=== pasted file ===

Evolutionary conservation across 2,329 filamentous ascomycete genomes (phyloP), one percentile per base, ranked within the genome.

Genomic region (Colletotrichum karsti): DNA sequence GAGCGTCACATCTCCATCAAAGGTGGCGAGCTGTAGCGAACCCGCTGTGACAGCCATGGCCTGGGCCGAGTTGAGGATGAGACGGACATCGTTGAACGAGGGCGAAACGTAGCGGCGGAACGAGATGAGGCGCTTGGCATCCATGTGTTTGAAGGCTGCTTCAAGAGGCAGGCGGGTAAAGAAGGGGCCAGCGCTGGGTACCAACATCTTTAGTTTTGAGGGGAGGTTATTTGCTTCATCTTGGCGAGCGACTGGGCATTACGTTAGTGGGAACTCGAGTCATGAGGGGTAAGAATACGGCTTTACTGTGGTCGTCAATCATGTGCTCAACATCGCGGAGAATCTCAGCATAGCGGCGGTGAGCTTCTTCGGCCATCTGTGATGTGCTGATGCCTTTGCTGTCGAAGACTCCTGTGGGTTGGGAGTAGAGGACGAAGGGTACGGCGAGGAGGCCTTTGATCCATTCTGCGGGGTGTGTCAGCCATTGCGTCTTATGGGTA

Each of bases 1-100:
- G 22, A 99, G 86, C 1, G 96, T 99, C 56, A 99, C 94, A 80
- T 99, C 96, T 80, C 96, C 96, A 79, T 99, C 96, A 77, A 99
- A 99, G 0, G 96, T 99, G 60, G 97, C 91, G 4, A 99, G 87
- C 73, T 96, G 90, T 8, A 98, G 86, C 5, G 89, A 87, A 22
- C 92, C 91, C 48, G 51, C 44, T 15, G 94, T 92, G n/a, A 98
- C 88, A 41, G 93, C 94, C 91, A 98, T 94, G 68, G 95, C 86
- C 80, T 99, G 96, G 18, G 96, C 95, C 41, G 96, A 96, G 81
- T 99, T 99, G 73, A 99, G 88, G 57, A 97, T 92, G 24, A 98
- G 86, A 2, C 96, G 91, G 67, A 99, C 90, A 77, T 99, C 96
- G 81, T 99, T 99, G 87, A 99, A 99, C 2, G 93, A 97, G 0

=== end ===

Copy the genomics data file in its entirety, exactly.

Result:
Evolutionary conservation across 2,329 filamentous ascomycete genomes (phyloP), one percentile per base, ranked within the genome.

Genomic region (Colletotrichum karsti): DNA sequence GAGCGTCACATCTCCATCAAAGGTGGCGAGCTGTAGCGAACCCGCTGTGACAGCCATGGCCTGGGCCGAGTTGAGGATGAGACGGACATCGTTGAACGAGGGCGAAACGTAGCGGCGGAACGAGATGAGGCGCTTGGCATCCATGTGTTTGAAGGCTGCTTCAAGAGGCAGGCGGGTAAAGAAGGGGCCAGCGCTGGGTACCAACATCTTTAGTTTTGAGGGGAGGTTATTTGCTTCATCTTGGCGAGCGACTGGGCATTACGTTAGTGGGAACTCGAGTCATGAGGGGTAAGAATACGGCTTTACTGTGGTCGTCAATCATGTGCTCAACATCGCGGAGAATCTCAGCATAGCGGCGGTGAGCTTCTTCGGCCATCTGTGATGTGCTGATGCCTTTGCTGTCGAAGACTCCTGTGGGTTGGGAGTAGAGGACGAAGGGTACGGCGAGGAGGCCTTTGATCCATTCTGCGGGGTGTGTCAGCCATTGCGTCTTATGGGTA

Each of bases 1-100:
- G 22, A 99, G 86, C 1, G 96, T 99, C 56, A 99, C 94, A 80
- T 99, C 96, T 80, C 96, C 96, A 79, T 99, C 96, A 77, A 99
- A 99, G 0, G 96, T 99, G 60, G 97, C 91, G 4, A 99, G 87
- C 73, T 96, G 90, T 8, A 98, G 86, C 5, G 89, A 87, A 22
- C 92, C 91, C 48, G 51, C 44, T 15, G 94, T 92, G n/a, A 98
- C 88, A 41, G 93, C 94, C 91, A 98, T 94, G 68, G 95, C 86
- C 80, T 99, G 96, G 18, G 96, C 95, C 41, G 96, A 96, G 81
- T 99, T 99, G 73, A 99, G 88, G 57, A 97, T 92, G 24, A 98
- G 86, A 2, C 96, G 91, G 67, A 99, C 90, A 77, T 99, C 96
- G 81, T 99, T 99, G 87, A 99, A 99, C 2, G 93, A 97, G 0